Green belts
Produced in partnership with Stephen Morgan of Landmark Chambers
Green belts

The following Planning practice note Produced in partnership with Stephen Morgan of Landmark Chambers provides comprehensive and up to date legal information covering:

  • Green belts
  • Policy
  • Wales
  • Purposes of including land in green belt
  • Determining the boundaries of a green belt
  • Enhancing beneficial use of the green belt
  • Removing land from green belt
  • Land erroneously included/excluded in green belt
  • Change in physical circumstances
  • Change of planning circumstances
  • More...

The fundamental aim of green belt policy is to prevent urban sprawl by keeping land permanently open. The essential characteristics of green belts are their openness and permanence.

Policy

National policies relating to green belts in England are set out in the National Planning Policy Framework (NPPF), which was originally published on 27 March 2012 but replaced with a revised version in 2018 and again in February 2019. It requires local planning authorities (LPAs) to draw up green belt boundaries and determine planning applications in accordance with the NPPF's policies on green belts. There is a general presumption against inappropriate development unless very special circumstances can be demonstrated to show that the benefits of the development will outweigh the harm caused to the green belt. The NPPF sets out what would constitute appropriate development in the green belt. For more information see Practice Note: Development in the green belt.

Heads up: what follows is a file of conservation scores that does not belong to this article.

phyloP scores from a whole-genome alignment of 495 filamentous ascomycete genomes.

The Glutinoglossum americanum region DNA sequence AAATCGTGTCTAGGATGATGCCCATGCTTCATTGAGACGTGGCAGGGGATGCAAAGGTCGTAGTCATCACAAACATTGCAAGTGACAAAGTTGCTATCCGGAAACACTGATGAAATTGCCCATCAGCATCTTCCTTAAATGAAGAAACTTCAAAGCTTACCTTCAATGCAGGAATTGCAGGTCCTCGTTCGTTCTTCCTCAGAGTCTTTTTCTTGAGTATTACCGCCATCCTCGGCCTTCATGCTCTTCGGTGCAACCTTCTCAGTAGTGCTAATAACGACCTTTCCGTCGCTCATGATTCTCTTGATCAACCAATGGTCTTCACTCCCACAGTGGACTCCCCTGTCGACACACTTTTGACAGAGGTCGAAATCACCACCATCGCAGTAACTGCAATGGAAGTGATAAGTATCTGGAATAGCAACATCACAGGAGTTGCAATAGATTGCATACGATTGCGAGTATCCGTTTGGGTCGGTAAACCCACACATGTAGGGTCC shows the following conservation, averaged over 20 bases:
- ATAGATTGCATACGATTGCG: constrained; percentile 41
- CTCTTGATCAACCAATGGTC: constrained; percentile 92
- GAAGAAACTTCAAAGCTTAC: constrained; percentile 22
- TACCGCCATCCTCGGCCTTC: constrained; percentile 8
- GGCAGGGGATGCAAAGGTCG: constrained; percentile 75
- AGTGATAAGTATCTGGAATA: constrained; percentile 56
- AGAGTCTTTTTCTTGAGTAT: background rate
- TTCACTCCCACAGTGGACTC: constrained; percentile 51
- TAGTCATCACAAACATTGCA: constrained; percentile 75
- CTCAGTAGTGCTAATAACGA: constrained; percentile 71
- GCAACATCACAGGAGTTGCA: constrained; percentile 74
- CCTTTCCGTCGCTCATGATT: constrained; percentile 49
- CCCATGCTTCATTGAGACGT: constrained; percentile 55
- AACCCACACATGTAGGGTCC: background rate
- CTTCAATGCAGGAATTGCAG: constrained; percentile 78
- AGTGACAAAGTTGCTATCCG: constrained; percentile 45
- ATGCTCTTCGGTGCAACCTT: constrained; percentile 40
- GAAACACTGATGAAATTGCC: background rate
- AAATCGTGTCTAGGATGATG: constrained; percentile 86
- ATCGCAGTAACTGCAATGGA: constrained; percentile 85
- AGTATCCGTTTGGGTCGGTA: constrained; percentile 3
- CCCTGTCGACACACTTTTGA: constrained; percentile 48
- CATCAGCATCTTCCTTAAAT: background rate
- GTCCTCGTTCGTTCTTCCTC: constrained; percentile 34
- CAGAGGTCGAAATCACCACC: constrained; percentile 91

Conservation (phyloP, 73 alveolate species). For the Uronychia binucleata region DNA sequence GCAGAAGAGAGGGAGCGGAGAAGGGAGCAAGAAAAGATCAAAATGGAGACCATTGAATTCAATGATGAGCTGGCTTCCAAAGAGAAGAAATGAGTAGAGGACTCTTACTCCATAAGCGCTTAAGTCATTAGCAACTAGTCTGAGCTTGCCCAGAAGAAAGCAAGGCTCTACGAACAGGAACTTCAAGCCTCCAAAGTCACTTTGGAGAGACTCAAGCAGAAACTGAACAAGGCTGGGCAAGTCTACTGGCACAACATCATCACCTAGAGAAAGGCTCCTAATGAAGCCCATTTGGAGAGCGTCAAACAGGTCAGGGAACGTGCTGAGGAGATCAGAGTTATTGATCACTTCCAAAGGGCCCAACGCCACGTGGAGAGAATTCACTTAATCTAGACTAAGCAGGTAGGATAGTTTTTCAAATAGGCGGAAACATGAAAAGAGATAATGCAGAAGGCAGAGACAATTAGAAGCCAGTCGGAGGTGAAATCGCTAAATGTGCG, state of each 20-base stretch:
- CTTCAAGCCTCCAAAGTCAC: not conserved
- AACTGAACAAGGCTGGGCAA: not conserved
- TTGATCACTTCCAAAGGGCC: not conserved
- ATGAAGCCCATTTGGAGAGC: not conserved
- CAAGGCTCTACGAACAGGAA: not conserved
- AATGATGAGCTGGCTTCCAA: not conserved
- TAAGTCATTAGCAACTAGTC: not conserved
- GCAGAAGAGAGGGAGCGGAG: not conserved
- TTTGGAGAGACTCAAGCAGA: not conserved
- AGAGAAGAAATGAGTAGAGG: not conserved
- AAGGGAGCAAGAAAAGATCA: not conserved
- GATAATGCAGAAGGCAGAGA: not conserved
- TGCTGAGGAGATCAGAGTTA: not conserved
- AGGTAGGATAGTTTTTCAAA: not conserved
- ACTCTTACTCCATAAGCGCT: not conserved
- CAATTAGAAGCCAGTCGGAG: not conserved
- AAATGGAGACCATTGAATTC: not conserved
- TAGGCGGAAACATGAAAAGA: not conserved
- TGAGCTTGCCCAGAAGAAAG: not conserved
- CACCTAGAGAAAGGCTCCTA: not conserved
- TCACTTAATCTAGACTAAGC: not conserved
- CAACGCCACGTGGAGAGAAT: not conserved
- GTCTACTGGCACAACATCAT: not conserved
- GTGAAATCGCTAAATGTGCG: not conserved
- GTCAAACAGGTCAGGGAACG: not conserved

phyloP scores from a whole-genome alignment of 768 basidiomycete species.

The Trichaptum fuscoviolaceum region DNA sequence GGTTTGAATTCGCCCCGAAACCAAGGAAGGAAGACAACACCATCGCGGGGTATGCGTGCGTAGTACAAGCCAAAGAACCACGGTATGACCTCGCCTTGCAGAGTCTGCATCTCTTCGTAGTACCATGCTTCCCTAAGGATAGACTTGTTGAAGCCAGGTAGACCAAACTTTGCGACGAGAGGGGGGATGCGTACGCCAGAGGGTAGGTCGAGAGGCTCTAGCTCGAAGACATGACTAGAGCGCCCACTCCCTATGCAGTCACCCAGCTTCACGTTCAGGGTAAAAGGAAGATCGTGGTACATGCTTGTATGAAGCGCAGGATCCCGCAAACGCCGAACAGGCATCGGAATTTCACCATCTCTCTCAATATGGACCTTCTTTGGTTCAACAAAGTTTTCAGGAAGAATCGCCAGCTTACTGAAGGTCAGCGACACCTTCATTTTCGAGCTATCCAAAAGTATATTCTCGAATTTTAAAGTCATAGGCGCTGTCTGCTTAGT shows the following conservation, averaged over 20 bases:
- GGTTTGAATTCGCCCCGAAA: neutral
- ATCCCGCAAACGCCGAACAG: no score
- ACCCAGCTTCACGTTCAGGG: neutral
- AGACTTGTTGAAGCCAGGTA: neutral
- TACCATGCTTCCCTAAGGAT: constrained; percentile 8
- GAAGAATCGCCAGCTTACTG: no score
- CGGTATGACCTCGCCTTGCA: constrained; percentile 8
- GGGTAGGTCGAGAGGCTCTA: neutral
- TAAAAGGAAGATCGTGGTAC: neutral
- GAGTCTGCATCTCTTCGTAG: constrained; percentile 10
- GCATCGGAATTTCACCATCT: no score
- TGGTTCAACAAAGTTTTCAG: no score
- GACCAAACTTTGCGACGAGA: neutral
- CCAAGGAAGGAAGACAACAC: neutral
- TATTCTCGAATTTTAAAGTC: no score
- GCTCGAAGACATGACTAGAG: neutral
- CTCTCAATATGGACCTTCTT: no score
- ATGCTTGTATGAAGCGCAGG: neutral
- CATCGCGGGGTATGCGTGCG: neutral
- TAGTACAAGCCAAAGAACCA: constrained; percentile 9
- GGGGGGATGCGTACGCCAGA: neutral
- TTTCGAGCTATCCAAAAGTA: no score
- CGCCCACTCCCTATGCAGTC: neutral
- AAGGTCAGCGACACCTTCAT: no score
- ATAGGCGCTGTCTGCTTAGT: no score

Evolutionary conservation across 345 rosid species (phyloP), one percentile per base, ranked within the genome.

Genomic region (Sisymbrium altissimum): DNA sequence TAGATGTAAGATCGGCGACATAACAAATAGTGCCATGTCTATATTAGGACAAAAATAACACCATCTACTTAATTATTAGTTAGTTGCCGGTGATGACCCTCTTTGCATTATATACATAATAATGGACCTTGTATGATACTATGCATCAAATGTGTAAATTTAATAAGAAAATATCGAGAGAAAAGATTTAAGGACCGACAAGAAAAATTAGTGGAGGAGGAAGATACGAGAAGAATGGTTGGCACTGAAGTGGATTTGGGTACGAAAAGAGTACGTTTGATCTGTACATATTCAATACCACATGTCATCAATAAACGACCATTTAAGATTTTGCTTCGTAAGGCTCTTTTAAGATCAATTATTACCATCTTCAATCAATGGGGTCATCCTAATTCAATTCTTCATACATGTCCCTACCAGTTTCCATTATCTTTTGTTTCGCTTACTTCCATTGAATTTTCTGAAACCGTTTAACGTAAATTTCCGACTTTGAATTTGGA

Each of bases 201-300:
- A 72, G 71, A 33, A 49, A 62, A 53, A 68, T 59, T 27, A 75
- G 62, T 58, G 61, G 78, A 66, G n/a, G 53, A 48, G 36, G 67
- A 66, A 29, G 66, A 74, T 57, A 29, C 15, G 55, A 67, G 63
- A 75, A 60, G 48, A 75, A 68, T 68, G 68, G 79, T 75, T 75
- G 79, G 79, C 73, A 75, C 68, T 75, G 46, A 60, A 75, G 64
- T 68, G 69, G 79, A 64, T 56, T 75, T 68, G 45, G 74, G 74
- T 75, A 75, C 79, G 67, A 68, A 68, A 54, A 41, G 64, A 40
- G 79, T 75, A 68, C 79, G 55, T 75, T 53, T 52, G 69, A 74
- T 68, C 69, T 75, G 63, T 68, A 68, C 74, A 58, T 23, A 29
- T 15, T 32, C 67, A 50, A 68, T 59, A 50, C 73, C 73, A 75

The NPPF superseded Planning Policy Guidance Note 2: Green Belts.

Wales

In Wales national planning policy on green belts is set out in Planning Policy Wales (PPW).

PPW advises LPAs to consider establishing green belts and making local designations, such as green wedges. Both green belts and green wedges must be ‘soundly based’ on and should only be employed where there is a demonstrable need to protect the urban form and alternative policy mechanisms, such as settlement boundaries, would not be

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